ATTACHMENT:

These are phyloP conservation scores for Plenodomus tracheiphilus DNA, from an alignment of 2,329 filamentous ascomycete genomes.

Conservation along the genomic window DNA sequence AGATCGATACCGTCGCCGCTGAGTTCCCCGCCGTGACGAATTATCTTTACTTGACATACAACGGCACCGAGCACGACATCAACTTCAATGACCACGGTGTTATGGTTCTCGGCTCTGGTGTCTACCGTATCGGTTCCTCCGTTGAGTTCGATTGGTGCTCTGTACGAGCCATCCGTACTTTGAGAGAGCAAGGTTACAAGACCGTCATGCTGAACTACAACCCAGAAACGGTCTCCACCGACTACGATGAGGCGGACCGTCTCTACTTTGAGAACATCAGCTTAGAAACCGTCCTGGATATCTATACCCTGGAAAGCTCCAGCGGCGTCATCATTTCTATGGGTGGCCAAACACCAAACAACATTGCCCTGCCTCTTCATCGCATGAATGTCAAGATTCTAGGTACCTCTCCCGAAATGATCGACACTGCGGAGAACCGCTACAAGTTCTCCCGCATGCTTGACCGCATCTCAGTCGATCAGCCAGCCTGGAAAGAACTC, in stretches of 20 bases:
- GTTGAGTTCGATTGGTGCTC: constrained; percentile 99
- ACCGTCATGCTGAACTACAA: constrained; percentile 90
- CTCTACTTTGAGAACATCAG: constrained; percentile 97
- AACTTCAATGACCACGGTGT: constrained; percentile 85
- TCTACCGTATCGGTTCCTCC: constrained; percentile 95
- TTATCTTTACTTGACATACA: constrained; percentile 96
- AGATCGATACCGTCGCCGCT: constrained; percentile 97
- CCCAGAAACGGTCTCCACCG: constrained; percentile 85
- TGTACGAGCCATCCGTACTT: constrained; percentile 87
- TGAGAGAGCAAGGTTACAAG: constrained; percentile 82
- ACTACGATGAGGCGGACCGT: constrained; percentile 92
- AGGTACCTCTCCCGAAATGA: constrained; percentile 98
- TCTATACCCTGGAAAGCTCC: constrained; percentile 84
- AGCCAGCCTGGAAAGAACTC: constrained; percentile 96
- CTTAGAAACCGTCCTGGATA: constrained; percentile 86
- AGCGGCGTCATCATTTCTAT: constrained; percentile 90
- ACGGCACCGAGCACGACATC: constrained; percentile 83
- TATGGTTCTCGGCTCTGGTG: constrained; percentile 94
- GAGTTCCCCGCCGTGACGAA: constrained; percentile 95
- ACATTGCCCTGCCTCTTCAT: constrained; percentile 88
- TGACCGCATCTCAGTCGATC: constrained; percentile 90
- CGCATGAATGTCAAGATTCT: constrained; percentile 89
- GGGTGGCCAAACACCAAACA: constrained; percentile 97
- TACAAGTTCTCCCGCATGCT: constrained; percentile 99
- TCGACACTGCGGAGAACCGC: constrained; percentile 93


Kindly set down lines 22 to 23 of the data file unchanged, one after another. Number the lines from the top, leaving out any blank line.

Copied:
- ACATTGCCCTGCCTCTTCAT: constrained; percentile 88
- TGACCGCATCTCAGTCGATC: constrained; percentile 90